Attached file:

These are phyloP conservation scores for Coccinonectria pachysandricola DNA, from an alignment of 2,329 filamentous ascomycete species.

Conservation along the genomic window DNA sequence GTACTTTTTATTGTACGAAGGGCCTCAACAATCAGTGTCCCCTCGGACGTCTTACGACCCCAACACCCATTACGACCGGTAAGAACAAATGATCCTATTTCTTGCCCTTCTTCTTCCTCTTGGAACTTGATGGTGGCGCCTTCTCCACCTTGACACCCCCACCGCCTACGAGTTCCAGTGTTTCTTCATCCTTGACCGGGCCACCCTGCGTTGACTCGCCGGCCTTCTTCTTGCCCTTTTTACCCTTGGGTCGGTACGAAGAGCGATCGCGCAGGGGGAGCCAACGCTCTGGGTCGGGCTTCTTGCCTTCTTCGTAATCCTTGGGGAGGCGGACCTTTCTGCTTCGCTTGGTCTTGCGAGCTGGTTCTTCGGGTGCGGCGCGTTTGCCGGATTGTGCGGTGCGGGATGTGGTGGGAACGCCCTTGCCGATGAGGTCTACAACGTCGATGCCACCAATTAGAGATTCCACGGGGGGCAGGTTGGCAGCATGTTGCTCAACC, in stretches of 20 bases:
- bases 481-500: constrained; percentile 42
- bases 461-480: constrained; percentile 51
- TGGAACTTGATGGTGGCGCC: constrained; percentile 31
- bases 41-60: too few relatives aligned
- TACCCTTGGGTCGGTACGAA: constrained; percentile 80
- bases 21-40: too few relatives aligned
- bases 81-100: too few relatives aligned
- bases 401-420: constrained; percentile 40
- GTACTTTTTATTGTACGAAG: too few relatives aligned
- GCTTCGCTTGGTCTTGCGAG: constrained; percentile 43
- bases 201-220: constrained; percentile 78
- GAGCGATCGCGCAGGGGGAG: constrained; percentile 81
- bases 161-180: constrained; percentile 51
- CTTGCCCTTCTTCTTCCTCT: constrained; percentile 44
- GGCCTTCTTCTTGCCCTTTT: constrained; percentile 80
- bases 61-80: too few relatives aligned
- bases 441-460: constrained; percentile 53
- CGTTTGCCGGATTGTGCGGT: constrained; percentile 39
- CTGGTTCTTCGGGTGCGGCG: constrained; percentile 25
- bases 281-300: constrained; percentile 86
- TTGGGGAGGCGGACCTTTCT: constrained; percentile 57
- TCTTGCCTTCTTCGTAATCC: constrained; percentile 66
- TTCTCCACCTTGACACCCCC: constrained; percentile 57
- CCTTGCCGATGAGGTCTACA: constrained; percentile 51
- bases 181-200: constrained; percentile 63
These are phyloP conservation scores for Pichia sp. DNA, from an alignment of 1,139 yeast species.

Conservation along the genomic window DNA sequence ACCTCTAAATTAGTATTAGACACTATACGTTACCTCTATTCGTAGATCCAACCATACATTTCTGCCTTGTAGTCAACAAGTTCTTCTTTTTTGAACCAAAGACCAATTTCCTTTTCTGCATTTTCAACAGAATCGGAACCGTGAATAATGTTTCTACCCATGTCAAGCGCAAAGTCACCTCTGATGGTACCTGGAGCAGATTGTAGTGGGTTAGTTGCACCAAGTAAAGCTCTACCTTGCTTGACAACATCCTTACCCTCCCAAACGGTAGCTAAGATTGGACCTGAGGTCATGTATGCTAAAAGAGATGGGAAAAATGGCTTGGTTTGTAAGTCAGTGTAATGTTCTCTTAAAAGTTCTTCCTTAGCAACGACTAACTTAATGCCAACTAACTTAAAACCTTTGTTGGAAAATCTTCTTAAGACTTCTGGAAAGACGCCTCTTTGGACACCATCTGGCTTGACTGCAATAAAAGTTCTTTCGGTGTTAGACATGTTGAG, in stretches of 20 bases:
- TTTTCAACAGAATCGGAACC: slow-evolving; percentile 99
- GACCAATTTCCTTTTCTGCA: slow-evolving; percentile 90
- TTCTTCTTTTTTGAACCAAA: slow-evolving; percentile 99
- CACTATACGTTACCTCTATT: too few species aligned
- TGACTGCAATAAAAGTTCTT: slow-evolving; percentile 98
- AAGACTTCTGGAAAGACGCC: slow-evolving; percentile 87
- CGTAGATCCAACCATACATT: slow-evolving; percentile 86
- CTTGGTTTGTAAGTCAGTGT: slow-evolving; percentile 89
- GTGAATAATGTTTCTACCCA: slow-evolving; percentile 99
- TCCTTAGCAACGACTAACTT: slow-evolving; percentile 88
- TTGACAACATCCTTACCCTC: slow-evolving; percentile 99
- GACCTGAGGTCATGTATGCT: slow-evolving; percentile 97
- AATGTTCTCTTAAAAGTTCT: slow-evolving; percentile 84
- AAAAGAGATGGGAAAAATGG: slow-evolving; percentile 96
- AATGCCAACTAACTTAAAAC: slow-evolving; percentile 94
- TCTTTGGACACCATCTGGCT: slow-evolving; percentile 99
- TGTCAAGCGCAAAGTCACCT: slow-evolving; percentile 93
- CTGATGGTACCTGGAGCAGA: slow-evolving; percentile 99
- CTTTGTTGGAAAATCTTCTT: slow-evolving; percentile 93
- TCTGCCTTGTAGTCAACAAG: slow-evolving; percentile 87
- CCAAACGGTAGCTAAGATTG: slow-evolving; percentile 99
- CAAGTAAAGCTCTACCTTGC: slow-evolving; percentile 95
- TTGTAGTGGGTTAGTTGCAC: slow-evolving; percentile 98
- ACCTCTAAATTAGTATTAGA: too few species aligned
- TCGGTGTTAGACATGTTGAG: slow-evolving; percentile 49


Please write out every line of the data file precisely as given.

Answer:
These are phyloP conservation scores for Coccinonectria pachysandricola DNA, from an alignment of 2,329 filamentous ascomycete species.

Conservation along the genomic window DNA sequence GTACTTTTTATTGTACGAAGGGCCTCAACAATCAGTGTCCCCTCGGACGTCTTACGACCCCAACACCCATTACGACCGGTAAGAACAAATGATCCTATTTCTTGCCCTTCTTCTTCCTCTTGGAACTTGATGGTGGCGCCTTCTCCACCTTGACACCCCCACCGCCTACGAGTTCCAGTGTTTCTTCATCCTTGACCGGGCCACCCTGCGTTGACTCGCCGGCCTTCTTCTTGCCCTTTTTACCCTTGGGTCGGTACGAAGAGCGATCGCGCAGGGGGAGCCAACGCTCTGGGTCGGGCTTCTTGCCTTCTTCGTAATCCTTGGGGAGGCGGACCTTTCTGCTTCGCTTGGTCTTGCGAGCTGGTTCTTCGGGTGCGGCGCGTTTGCCGGATTGTGCGGTGCGGGATGTGGTGGGAACGCCCTTGCCGATGAGGTCTACAACGTCGATGCCACCAATTAGAGATTCCACGGGGGGCAGGTTGGCAGCATGTTGCTCAACC, in stretches of 20 bases:
- bases 481-500: constrained; percentile 42
- bases 461-480: constrained; percentile 51
- TGGAACTTGATGGTGGCGCC: constrained; percentile 31
- bases 41-60: too few relatives aligned
- TACCCTTGGGTCGGTACGAA: constrained; percentile 80
- bases 21-40: too few relatives aligned
- bases 81-100: too few relatives aligned
- bases 401-420: constrained; percentile 40
- GTACTTTTTATTGTACGAAG: too few relatives aligned
- GCTTCGCTTGGTCTTGCGAG: constrained; percentile 43
- bases 201-220: constrained; percentile 78
- GAGCGATCGCGCAGGGGGAG: constrained; percentile 81
- bases 161-180: constrained; percentile 51
- CTTGCCCTTCTTCTTCCTCT: constrained; percentile 44
- GGCCTTCTTCTTGCCCTTTT: constrained; percentile 80
- bases 61-80: too few relatives aligned
- bases 441-460: constrained; percentile 53
- CGTTTGCCGGATTGTGCGGT: constrained; percentile 39
- CTGGTTCTTCGGGTGCGGCG: constrained; percentile 25
- bases 281-300: constrained; percentile 86
- TTGGGGAGGCGGACCTTTCT: constrained; percentile 57
- TCTTGCCTTCTTCGTAATCC: constrained; percentile 66
- TTCTCCACCTTGACACCCCC: constrained; percentile 57
- CCTTGCCGATGAGGTCTACA: constrained; percentile 51
- bases 181-200: constrained; percentile 63
These are phyloP conservation scores for Pichia sp. DNA, from an alignment of 1,139 yeast species.

Conservation along the genomic window DNA sequence ACCTCTAAATTAGTATTAGACACTATACGTTACCTCTATTCGTAGATCCAACCATACATTTCTGCCTTGTAGTCAACAAGTTCTTCTTTTTTGAACCAAAGACCAATTTCCTTTTCTGCATTTTCAACAGAATCGGAACCGTGAATAATGTTTCTACCCATGTCAAGCGCAAAGTCACCTCTGATGGTACCTGGAGCAGATTGTAGTGGGTTAGTTGCACCAAGTAAAGCTCTACCTTGCTTGACAACATCCTTACCCTCCCAAACGGTAGCTAAGATTGGACCTGAGGTCATGTATGCTAAAAGAGATGGGAAAAATGGCTTGGTTTGTAAGTCAGTGTAATGTTCTCTTAAAAGTTCTTCCTTAGCAACGACTAACTTAATGCCAACTAACTTAAAACCTTTGTTGGAAAATCTTCTTAAGACTTCTGGAAAGACGCCTCTTTGGACACCATCTGGCTTGACTGCAATAAAAGTTCTTTCGGTGTTAGACATGTTGAG, in stretches of 20 bases:
- TTTTCAACAGAATCGGAACC: slow-evolving; percentile 99
- GACCAATTTCCTTTTCTGCA: slow-evolving; percentile 90
- TTCTTCTTTTTTGAACCAAA: slow-evolving; percentile 99
- CACTATACGTTACCTCTATT: too few species aligned
- TGACTGCAATAAAAGTTCTT: slow-evolving; percentile 98
- AAGACTTCTGGAAAGACGCC: slow-evolving; percentile 87
- CGTAGATCCAACCATACATT: slow-evolving; percentile 86
- CTTGGTTTGTAAGTCAGTGT: slow-evolving; percentile 89
- GTGAATAATGTTTCTACCCA: slow-evolving; percentile 99
- TCCTTAGCAACGACTAACTT: slow-evolving; percentile 88
- TTGACAACATCCTTACCCTC: slow-evolving; percentile 99
- GACCTGAGGTCATGTATGCT: slow-evolving; percentile 97
- AATGTTCTCTTAAAAGTTCT: slow-evolving; percentile 84
- AAAAGAGATGGGAAAAATGG: slow-evolving; percentile 96
- AATGCCAACTAACTTAAAAC: slow-evolving; percentile 94
- TCTTTGGACACCATCTGGCT: slow-evolving; percentile 99
- TGTCAAGCGCAAAGTCACCT: slow-evolving; percentile 93
- CTGATGGTACCTGGAGCAGA: slow-evolving; percentile 99
- CTTTGTTGGAAAATCTTCTT: slow-evolving; percentile 93
- TCTGCCTTGTAGTCAACAAG: slow-evolving; percentile 87
- CCAAACGGTAGCTAAGATTG: slow-evolving; percentile 99
- CAAGTAAAGCTCTACCTTGC: slow-evolving; percentile 95
- TTGTAGTGGGTTAGTTGCAC: slow-evolving; percentile 98
- ACCTCTAAATTAGTATTAGA: too few species aligned
- TCGGTGTTAGACATGTTGAG: slow-evolving; percentile 49